A Fresh Look at Some Local Foods

I was flipping through some photographs I’d taken recently, and found these three images, all which show interesting ways that indigenous local foods are processed in Galilee Palestinian society.

This is a photograph of luf (arum palaestinum), which was collected this winter during the season it grows wild in the area around Nazareth.

drying luf

I took the picture of the leaves spread out on a white sheet on the sofa of one of the living rooms in my friend Balkees’ mother’s house in Reine. Once they are completely dry – a process that could take at least a month, depending on how damp the winter is – they will be crumbled into a powder and put into capsules. This medication is being prepared for a family member who has colon cancer.

For more posts about luf, see here and here.

And here is a dish of habissa – a sort of pudding dessert made from carob syrup.

habissa

It was served after this exceptionally delicious meal I was fortunate to share with my friends Um and Abu Malek in Kufar Manda, where everything was fresh, locally grown and lovingly prepared.

meal in k manda

We had lubiya (fresh black-eyed peas), which Um Malek grew herself in the fields of the Batof (Bet Netufa Valley), and sautéed hubeisa (wild mallow), which she had collected on her daily early-morning walk. The pickles she had home-cured and the braised meat and leben (yoghurt) were also locally sourced.

Habissa, like another Kufar Manda specialty, malukhiya (jute), is an acquired taste. At this point, I am genuinely delighted to see either one of them set in front of me. The habissa that Um Malek served she had prepared using the carob syrup that she made a few months ago (see post). Habissa originates in a time that both Abu Malek and Um Malek can remember, when carob syrup was one of the few sweeteners available in a rural cuisine that depended almost entirely on locally grown products.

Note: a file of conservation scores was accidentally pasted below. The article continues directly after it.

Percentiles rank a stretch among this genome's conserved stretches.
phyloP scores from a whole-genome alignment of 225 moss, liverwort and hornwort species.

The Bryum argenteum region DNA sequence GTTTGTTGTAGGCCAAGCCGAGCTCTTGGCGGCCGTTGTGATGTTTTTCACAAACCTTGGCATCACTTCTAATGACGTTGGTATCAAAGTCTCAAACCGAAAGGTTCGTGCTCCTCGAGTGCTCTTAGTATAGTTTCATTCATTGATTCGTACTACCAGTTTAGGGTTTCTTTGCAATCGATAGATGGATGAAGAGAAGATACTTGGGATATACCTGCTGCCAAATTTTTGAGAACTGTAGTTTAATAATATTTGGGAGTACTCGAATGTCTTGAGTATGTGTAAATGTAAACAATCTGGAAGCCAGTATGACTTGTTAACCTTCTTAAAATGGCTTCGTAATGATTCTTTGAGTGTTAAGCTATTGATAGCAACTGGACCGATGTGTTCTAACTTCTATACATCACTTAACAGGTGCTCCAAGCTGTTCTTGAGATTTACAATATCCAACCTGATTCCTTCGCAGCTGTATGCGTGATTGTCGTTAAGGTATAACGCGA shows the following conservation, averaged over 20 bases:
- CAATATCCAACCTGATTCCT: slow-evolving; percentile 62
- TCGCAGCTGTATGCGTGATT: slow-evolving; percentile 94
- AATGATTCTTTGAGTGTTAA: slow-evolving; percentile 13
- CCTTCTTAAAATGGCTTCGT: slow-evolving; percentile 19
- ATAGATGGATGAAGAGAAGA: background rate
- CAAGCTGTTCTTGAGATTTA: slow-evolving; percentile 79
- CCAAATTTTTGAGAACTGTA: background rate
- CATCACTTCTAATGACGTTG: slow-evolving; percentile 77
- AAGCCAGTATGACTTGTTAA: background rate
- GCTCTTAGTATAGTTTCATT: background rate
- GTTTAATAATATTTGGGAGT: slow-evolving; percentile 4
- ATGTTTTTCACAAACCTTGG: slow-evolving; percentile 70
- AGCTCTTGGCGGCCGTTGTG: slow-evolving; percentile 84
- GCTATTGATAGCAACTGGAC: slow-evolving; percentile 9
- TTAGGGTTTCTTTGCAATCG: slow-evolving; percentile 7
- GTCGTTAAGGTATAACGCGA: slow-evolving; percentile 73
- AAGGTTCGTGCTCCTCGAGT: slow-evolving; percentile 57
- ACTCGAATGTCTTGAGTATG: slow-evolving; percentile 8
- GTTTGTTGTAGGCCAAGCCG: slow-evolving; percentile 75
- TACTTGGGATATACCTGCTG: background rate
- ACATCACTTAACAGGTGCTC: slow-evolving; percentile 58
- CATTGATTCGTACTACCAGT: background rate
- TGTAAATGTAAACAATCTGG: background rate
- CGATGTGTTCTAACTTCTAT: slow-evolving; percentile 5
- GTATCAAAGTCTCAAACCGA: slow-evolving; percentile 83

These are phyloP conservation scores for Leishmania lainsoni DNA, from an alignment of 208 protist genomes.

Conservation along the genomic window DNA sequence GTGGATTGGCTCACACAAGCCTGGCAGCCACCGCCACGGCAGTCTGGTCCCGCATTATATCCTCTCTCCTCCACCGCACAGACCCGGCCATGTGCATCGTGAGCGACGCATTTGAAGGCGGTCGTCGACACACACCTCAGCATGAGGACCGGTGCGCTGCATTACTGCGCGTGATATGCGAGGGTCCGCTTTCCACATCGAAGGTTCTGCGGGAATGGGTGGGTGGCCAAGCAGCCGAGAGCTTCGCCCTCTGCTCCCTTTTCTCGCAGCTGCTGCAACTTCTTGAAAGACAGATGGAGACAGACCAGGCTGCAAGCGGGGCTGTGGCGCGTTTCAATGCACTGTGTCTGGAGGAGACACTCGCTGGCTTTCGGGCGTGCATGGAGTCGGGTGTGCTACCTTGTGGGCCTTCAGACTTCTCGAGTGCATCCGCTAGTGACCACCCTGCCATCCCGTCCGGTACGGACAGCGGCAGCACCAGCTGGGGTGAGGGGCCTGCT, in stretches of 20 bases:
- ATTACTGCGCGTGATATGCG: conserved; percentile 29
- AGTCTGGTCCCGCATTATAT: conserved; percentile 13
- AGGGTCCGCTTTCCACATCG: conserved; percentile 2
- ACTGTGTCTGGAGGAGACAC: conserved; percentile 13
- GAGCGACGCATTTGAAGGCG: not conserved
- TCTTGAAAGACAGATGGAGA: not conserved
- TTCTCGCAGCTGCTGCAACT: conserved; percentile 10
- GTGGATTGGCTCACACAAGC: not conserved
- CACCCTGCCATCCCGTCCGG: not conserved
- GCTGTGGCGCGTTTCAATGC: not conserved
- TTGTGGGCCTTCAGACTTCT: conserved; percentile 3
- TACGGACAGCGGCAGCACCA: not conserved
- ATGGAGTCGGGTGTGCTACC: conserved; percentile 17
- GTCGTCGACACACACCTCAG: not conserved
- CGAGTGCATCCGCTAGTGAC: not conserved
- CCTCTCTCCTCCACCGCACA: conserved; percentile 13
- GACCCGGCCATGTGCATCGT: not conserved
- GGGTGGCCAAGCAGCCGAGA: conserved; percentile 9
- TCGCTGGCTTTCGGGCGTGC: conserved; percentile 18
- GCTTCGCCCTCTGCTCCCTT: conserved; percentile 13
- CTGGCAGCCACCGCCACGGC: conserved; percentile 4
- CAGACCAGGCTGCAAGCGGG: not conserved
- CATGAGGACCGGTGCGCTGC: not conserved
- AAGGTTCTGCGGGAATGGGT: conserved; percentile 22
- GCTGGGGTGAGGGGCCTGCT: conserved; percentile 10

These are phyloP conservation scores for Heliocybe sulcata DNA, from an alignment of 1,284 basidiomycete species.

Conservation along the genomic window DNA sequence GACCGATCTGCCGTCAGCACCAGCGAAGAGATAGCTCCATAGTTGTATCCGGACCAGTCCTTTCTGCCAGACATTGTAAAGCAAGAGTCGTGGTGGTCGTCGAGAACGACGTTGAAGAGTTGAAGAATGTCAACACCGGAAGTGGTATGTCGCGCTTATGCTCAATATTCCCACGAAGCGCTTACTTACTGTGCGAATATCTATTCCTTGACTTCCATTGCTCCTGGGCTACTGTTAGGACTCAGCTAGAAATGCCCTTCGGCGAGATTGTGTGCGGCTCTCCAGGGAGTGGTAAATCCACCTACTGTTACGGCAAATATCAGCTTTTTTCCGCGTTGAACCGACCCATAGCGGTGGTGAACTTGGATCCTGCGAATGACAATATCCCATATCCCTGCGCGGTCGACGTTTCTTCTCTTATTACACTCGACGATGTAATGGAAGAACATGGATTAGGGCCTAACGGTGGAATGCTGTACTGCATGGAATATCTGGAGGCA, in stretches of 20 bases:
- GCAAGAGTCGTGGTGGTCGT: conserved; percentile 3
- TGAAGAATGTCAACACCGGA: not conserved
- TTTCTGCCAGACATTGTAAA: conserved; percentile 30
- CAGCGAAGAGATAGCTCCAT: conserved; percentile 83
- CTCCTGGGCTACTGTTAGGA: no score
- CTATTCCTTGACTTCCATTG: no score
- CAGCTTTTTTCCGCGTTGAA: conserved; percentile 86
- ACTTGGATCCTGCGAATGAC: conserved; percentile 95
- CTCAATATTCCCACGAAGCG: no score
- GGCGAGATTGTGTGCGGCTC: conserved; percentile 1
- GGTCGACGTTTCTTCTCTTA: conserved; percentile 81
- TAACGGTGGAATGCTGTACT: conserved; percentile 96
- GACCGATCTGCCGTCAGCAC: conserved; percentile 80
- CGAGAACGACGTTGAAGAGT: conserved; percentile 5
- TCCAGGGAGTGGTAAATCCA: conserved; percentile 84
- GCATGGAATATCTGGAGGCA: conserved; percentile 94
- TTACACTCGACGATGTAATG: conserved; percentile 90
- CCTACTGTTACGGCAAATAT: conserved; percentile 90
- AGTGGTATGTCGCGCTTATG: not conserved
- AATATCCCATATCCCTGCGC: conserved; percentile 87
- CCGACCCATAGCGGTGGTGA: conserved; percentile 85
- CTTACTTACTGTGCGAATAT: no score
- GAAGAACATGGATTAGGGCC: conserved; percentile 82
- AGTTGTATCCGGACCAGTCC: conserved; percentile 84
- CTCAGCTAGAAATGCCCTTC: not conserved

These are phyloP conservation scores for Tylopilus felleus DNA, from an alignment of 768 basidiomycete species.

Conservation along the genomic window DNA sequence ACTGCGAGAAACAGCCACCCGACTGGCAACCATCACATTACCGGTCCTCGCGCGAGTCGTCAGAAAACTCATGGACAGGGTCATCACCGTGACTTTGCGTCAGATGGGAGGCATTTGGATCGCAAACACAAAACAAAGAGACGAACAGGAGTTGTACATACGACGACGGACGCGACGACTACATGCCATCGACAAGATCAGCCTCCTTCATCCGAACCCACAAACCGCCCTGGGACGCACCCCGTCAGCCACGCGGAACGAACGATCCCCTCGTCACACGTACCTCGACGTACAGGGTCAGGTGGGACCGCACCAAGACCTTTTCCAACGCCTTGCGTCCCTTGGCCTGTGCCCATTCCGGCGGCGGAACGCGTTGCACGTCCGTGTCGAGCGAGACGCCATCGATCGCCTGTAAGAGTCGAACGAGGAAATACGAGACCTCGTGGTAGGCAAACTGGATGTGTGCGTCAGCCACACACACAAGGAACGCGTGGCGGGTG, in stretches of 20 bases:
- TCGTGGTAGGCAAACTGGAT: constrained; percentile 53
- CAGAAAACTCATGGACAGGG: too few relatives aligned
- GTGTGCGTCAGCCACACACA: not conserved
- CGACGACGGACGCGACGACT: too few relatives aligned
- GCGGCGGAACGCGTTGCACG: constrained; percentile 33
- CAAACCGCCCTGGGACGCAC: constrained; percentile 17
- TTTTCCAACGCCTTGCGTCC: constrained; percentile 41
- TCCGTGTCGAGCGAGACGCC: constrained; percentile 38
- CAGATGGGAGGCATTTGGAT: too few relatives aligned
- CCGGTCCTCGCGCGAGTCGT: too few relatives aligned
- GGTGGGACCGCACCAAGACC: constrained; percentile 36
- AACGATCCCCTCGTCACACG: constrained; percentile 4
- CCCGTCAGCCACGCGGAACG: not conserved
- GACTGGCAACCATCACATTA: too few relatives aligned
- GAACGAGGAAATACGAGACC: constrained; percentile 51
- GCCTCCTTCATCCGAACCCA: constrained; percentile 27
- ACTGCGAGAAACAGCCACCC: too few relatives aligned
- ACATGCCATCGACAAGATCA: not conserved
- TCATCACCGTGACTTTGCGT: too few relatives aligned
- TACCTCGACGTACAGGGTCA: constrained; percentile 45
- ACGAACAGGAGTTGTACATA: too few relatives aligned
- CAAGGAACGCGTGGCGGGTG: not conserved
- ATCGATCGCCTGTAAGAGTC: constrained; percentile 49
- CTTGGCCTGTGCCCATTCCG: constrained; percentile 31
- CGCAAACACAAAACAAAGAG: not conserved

Green Black-Eyed Peas – Post 101

fresh lubiyaAfter 100 posts on the original Galilee Seasonality blog, this post number 101 launches a new blog/website I created to bring together my writing in all its formats.  Hopefully the transition has been seamless for followers of my blog, and I apologize if there have been any duplicate postings…

Putting the finishing touches on the new site, I was reminded that this is, after all, a culinary notebook, and that it has been some time since I posted a recipe.   I am assuming that most readers are familiar with black-eyed peas in their dried form, but how many of you have ever had fresh black-eyed peas, or even seen them in their pods?

Known as “lubiya” in Arabic and Hebrew, black-eyed peas have a long and prolific growing season, and are eaten in Arab homes in the Galilee from spring through fall.   My friend and mentor, Um Malek, grows lubiya near her home, on a small plot of land in the Batof – Bet Netufa Valley.  On a recent visit, she gave me a bag of freshly picked lubiya to take home (since Um Malek never lets me leave empty handed, I came prepared with a jar of our new olives for her from this year’s harvest).  Here is a recipe for lubiya from my other culinary mentor, Balkees Abu Rabiya.

shelling lubiya

Balkees’ Lubiya

About 500 grams (1 pound) fresh lubiya

1 onion chopped

1/4 cup olive oil

2 tomatoes, peeled and chopped

Salt and pepper to taste

Clean the lubiya and shell.  The large, tough pods should be opened and only the peas inside collected.  The smaller, more tender pods are broken into small pieces the size of each pea.  Soak the shelled peas (and pods) in water for about 1/2 hour to soften.  Meantime, saute the onion in the olive oil till transparent.  Add the drained lubiya and cook, stirring, until they stop producing liquid.  Then add the tomatoes and a bit of water if the mixture is too dry.  Cook for about 20 minutes until everything is soft and stewy.  Season with salt and enjoy with fresh pita bread. lubiyacooked lubiya